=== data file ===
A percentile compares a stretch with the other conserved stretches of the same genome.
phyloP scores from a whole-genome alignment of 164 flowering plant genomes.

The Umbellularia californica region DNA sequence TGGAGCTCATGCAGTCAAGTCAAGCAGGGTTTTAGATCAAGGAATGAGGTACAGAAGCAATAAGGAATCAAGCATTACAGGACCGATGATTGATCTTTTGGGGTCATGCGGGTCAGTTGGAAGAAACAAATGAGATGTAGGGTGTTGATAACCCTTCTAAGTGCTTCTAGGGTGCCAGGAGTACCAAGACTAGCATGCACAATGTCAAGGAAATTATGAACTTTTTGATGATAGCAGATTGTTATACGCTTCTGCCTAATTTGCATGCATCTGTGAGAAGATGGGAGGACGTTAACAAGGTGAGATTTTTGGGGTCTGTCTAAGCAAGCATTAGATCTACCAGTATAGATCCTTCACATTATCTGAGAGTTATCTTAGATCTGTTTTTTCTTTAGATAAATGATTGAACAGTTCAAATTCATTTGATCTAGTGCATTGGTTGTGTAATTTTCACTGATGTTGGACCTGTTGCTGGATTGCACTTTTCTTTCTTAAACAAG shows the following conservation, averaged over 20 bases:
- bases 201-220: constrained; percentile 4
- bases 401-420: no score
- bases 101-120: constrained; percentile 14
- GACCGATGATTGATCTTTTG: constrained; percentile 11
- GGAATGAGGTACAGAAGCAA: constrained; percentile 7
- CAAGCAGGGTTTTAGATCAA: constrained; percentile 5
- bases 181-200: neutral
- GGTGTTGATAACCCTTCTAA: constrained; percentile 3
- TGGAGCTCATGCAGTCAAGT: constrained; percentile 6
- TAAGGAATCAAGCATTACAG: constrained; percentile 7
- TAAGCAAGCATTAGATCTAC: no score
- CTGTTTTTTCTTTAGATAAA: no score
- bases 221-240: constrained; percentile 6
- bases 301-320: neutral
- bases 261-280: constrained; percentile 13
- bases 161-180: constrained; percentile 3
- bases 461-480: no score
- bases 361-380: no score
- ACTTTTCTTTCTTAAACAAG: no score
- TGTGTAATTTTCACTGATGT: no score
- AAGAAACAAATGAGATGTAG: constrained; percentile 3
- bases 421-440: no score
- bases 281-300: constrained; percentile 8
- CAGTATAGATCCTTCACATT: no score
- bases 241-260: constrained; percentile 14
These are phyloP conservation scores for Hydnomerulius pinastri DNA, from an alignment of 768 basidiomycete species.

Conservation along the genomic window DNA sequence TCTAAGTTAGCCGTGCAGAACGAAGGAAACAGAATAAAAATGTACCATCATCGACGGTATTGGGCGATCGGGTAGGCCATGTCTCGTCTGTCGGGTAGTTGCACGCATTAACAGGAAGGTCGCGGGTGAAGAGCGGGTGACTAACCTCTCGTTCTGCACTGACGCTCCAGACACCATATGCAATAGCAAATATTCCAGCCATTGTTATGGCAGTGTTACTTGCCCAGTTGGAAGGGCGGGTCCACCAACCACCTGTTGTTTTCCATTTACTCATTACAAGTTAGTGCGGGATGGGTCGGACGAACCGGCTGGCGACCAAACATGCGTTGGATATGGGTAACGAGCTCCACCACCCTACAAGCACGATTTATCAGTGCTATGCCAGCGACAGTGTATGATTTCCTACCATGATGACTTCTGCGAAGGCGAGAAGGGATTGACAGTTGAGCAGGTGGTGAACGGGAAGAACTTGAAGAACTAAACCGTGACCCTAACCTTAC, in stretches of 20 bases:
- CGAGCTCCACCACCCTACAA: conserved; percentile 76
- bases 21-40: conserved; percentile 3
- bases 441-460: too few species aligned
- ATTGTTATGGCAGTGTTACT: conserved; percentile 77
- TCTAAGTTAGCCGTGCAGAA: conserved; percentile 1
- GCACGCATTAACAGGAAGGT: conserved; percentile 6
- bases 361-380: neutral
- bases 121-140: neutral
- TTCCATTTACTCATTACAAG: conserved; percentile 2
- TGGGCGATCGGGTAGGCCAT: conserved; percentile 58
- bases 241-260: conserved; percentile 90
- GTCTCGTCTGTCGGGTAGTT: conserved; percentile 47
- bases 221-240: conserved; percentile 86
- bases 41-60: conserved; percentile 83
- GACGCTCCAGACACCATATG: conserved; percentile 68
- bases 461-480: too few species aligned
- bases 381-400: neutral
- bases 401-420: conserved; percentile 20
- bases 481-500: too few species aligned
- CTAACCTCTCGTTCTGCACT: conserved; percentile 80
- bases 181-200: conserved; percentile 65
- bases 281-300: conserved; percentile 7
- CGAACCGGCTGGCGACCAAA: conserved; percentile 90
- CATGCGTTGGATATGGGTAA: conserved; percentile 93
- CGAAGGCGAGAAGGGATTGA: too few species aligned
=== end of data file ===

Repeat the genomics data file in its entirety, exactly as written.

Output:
A percentile compares a stretch with the other conserved stretches of the same genome.
phyloP scores from a whole-genome alignment of 164 flowering plant genomes.

The Umbellularia californica region DNA sequence TGGAGCTCATGCAGTCAAGTCAAGCAGGGTTTTAGATCAAGGAATGAGGTACAGAAGCAATAAGGAATCAAGCATTACAGGACCGATGATTGATCTTTTGGGGTCATGCGGGTCAGTTGGAAGAAACAAATGAGATGTAGGGTGTTGATAACCCTTCTAAGTGCTTCTAGGGTGCCAGGAGTACCAAGACTAGCATGCACAATGTCAAGGAAATTATGAACTTTTTGATGATAGCAGATTGTTATACGCTTCTGCCTAATTTGCATGCATCTGTGAGAAGATGGGAGGACGTTAACAAGGTGAGATTTTTGGGGTCTGTCTAAGCAAGCATTAGATCTACCAGTATAGATCCTTCACATTATCTGAGAGTTATCTTAGATCTGTTTTTTCTTTAGATAAATGATTGAACAGTTCAAATTCATTTGATCTAGTGCATTGGTTGTGTAATTTTCACTGATGTTGGACCTGTTGCTGGATTGCACTTTTCTTTCTTAAACAAG shows the following conservation, averaged over 20 bases:
- bases 201-220: constrained; percentile 4
- bases 401-420: no score
- bases 101-120: constrained; percentile 14
- GACCGATGATTGATCTTTTG: constrained; percentile 11
- GGAATGAGGTACAGAAGCAA: constrained; percentile 7
- CAAGCAGGGTTTTAGATCAA: constrained; percentile 5
- bases 181-200: neutral
- GGTGTTGATAACCCTTCTAA: constrained; percentile 3
- TGGAGCTCATGCAGTCAAGT: constrained; percentile 6
- TAAGGAATCAAGCATTACAG: constrained; percentile 7
- TAAGCAAGCATTAGATCTAC: no score
- CTGTTTTTTCTTTAGATAAA: no score
- bases 221-240: constrained; percentile 6
- bases 301-320: neutral
- bases 261-280: constrained; percentile 13
- bases 161-180: constrained; percentile 3
- bases 461-480: no score
- bases 361-380: no score
- ACTTTTCTTTCTTAAACAAG: no score
- TGTGTAATTTTCACTGATGT: no score
- AAGAAACAAATGAGATGTAG: constrained; percentile 3
- bases 421-440: no score
- bases 281-300: constrained; percentile 8
- CAGTATAGATCCTTCACATT: no score
- bases 241-260: constrained; percentile 14
These are phyloP conservation scores for Hydnomerulius pinastri DNA, from an alignment of 768 basidiomycete species.

Conservation along the genomic window DNA sequence TCTAAGTTAGCCGTGCAGAACGAAGGAAACAGAATAAAAATGTACCATCATCGACGGTATTGGGCGATCGGGTAGGCCATGTCTCGTCTGTCGGGTAGTTGCACGCATTAACAGGAAGGTCGCGGGTGAAGAGCGGGTGACTAACCTCTCGTTCTGCACTGACGCTCCAGACACCATATGCAATAGCAAATATTCCAGCCATTGTTATGGCAGTGTTACTTGCCCAGTTGGAAGGGCGGGTCCACCAACCACCTGTTGTTTTCCATTTACTCATTACAAGTTAGTGCGGGATGGGTCGGACGAACCGGCTGGCGACCAAACATGCGTTGGATATGGGTAACGAGCTCCACCACCCTACAAGCACGATTTATCAGTGCTATGCCAGCGACAGTGTATGATTTCCTACCATGATGACTTCTGCGAAGGCGAGAAGGGATTGACAGTTGAGCAGGTGGTGAACGGGAAGAACTTGAAGAACTAAACCGTGACCCTAACCTTAC, in stretches of 20 bases:
- CGAGCTCCACCACCCTACAA: conserved; percentile 76
- bases 21-40: conserved; percentile 3
- bases 441-460: too few species aligned
- ATTGTTATGGCAGTGTTACT: conserved; percentile 77
- TCTAAGTTAGCCGTGCAGAA: conserved; percentile 1
- GCACGCATTAACAGGAAGGT: conserved; percentile 6
- bases 361-380: neutral
- bases 121-140: neutral
- TTCCATTTACTCATTACAAG: conserved; percentile 2
- TGGGCGATCGGGTAGGCCAT: conserved; percentile 58
- bases 241-260: conserved; percentile 90
- GTCTCGTCTGTCGGGTAGTT: conserved; percentile 47
- bases 221-240: conserved; percentile 86
- bases 41-60: conserved; percentile 83
- GACGCTCCAGACACCATATG: conserved; percentile 68
- bases 461-480: too few species aligned
- bases 381-400: neutral
- bases 401-420: conserved; percentile 20
- bases 481-500: too few species aligned
- CTAACCTCTCGTTCTGCACT: conserved; percentile 80
- bases 181-200: conserved; percentile 65
- bases 281-300: conserved; percentile 7
- CGAACCGGCTGGCGACCAAA: conserved; percentile 90
- CATGCGTTGGATATGGGTAA: conserved; percentile 93
- CGAAGGCGAGAAGGGATTGA: too few species aligned